In order to begin to fill out his biography, it need be noted that Cheikh Pinhas continued to record in the postwar period. In addition to his own sides made for Odéon, he also recorded in duet on the label with the famed Tlemcani musician Elie Bensaid (1880-1972).

Notes
Label: Columbia
Titles: Istikhbar Zidane [استخبار زيدان] and Ya saki ou s’ki habibi [يا ساقي واسقي حبيبي]
Artist: Elie Teboul dit Pinhas El Saidi
Issue numbers: 17083 [both sides]
Matrix numbers: W-N 38287 and W-N 38288; 39297 and 39298
Date of Pressing: c. 1928

[1] The name Saidi might point to his family’s origins in Saida, Algeria.
[2] Miliani, “Crosscurrents: Trajectories of Algerian Jewish Artists and Men of Culture since the End of the Nineteenth Century,” in Jewish Society and Culture in North Africa, Indiana University Press, 183.
[3] Ibid.

Abraham Arzouane – Midam Bessari (מדם בשרי) – Olympia – c. 1950s

Little is known of the Moroccan Jewish musician Abraham Arzouane other than the fact that he recorded for the Casablanca-based Olympia label in the 1950s. Part of the difficulty in properly identifying him is that his name was once so common in Morocco. Despite the scant archival material, there is just enough to work with in order to erect a historical scaffolding of Arzouane, the label, and the recording itself.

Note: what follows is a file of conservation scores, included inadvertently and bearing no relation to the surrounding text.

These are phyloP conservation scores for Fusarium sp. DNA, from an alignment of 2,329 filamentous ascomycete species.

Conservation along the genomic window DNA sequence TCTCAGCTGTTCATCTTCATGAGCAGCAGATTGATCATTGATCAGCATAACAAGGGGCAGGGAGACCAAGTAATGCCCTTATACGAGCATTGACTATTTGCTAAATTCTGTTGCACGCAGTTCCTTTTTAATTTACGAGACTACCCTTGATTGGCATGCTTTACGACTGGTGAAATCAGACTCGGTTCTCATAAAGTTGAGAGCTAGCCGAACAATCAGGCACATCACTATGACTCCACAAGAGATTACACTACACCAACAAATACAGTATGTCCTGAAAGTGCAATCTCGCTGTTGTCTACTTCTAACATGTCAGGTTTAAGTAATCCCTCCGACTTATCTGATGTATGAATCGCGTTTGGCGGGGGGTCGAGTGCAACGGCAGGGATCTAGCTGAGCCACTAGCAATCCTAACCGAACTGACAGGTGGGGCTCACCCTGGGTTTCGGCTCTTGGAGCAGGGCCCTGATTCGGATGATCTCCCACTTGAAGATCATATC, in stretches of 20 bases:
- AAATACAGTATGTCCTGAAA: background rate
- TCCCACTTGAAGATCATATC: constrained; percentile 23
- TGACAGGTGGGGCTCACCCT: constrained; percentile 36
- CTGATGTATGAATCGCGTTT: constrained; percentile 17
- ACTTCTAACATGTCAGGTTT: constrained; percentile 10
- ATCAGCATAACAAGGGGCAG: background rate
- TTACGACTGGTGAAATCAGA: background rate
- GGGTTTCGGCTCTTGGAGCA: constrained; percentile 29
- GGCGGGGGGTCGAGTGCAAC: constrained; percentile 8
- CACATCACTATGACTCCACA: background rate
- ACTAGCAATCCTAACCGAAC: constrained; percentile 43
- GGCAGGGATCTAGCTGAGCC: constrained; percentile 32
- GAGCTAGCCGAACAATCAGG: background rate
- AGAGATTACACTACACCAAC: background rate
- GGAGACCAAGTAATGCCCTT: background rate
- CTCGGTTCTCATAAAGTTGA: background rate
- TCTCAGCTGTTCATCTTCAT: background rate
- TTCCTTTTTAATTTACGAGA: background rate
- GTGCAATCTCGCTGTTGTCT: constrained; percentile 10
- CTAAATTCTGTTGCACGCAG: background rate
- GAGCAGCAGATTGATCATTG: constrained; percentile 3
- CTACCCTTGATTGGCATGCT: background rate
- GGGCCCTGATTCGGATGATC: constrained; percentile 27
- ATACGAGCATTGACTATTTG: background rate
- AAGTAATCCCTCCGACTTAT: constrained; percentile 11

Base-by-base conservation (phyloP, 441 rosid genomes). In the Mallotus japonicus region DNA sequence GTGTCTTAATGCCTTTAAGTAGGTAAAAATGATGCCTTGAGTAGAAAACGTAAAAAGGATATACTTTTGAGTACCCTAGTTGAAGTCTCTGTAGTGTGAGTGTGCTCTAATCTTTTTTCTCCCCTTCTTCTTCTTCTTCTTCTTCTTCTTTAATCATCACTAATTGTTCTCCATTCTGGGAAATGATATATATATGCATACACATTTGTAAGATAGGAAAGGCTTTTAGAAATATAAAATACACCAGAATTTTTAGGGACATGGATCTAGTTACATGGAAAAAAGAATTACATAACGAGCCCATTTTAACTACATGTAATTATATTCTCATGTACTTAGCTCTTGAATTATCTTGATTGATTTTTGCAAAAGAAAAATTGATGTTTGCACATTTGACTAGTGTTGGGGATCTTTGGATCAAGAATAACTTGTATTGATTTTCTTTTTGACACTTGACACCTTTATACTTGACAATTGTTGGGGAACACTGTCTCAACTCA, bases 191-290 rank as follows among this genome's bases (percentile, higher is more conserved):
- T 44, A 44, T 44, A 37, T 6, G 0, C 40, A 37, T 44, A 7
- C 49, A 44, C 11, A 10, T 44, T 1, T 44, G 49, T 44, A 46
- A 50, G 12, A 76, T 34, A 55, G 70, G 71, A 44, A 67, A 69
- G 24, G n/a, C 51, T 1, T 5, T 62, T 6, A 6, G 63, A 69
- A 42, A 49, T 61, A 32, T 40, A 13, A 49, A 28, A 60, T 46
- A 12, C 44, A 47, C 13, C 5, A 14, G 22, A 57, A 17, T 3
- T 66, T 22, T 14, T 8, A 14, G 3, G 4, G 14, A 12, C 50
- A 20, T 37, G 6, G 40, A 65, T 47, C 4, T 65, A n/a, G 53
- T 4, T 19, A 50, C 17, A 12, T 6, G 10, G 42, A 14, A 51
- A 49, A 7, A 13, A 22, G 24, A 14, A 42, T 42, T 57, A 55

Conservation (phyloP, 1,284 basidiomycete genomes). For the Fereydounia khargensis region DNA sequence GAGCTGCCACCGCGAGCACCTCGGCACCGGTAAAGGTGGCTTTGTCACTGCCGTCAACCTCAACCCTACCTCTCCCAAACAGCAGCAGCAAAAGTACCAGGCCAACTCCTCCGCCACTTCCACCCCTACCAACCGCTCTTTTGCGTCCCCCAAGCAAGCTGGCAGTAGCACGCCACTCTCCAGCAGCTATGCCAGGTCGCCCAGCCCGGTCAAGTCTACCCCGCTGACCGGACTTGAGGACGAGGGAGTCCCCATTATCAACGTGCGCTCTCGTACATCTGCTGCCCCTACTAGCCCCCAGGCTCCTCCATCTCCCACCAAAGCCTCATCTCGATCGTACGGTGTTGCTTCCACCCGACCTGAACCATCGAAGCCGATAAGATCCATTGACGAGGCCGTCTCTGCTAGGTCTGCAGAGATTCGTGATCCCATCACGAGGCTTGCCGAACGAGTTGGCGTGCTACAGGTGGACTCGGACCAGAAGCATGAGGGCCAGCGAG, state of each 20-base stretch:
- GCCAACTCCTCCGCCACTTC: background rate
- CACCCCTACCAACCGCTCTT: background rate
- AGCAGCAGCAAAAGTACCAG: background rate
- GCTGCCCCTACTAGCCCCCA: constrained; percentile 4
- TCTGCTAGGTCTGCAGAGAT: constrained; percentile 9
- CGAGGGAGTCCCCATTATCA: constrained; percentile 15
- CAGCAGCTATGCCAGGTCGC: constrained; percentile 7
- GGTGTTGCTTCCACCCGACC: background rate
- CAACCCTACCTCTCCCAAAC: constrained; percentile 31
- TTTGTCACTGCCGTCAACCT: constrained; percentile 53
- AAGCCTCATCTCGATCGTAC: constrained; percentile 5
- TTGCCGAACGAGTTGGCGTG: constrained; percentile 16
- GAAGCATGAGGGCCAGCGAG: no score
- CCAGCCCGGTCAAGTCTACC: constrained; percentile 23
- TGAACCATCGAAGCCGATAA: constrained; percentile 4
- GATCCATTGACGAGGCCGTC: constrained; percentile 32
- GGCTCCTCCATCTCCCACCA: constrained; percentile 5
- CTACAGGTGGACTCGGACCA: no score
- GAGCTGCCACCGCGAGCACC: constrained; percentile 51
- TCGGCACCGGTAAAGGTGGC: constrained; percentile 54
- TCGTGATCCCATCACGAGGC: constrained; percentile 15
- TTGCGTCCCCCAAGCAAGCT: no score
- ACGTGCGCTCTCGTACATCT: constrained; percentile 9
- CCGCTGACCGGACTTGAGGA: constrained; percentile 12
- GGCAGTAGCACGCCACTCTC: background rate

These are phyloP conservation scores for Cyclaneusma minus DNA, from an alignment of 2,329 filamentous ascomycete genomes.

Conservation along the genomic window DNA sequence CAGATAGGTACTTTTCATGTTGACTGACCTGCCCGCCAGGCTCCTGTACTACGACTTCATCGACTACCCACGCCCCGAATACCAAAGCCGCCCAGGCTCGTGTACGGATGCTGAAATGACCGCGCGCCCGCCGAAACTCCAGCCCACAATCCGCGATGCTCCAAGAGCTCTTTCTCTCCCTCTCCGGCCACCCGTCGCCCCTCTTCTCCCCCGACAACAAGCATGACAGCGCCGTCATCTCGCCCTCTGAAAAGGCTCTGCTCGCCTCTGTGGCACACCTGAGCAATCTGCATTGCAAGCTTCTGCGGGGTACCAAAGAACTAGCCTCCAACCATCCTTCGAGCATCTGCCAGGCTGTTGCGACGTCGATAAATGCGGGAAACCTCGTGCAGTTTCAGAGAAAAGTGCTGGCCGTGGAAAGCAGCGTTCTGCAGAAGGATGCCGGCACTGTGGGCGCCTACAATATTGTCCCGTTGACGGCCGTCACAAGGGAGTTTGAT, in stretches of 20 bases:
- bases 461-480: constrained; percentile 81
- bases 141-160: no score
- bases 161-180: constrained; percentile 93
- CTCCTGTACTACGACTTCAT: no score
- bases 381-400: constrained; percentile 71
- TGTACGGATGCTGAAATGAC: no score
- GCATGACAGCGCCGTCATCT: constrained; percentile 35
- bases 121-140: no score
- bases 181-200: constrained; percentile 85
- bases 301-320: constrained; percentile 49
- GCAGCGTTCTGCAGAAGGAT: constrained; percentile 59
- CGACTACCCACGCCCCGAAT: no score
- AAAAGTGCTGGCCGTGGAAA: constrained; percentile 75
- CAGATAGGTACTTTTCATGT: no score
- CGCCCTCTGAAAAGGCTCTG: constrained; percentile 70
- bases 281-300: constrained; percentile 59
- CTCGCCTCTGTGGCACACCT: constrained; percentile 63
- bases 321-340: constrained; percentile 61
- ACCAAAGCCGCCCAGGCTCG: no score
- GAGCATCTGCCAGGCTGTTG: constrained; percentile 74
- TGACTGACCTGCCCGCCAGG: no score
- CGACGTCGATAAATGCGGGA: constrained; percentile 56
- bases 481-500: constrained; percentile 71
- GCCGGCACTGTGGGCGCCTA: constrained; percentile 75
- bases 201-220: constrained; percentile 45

Olympia was one of a half-dozen independent 78 rpm record labels established in Morocco just before independence in 1956. The label was run out of Olympia-Radio, a radio distributor and recording outfit located in Casablanca at 66 Rue de Mazagan and run by a Mr. Azoulay-Elmaleh. While Olympia discs were recorded locally (likely on reel-to-reel tape), they were pressed in Paris by the Radium label. As can be seen on the printed label and on the dead wax at the center of their records, Olympia carried the same matrix number prefix––LSP––that Radium did.

Abraham Arzouane - Midam Bessari - 2

Olympia seemed to serve as a hub for Moroccan Jewish artists specializing in the popular repertoire. Their catalogue included a great number of records by Albert Suissa and so too, Sam Fhima (sometimes spelled Fhimat). It is very likely that Arzouane also recorded popular music for the label. Given the label’s profile, Arzouane’s recording of religious music––of a Hebrew-language piyyut (liturgical poetry) on the subject of circumcision––feels like a departure. Of course, that Olympia and its artists were keen to cater to diverse audiences tempers any such confusion.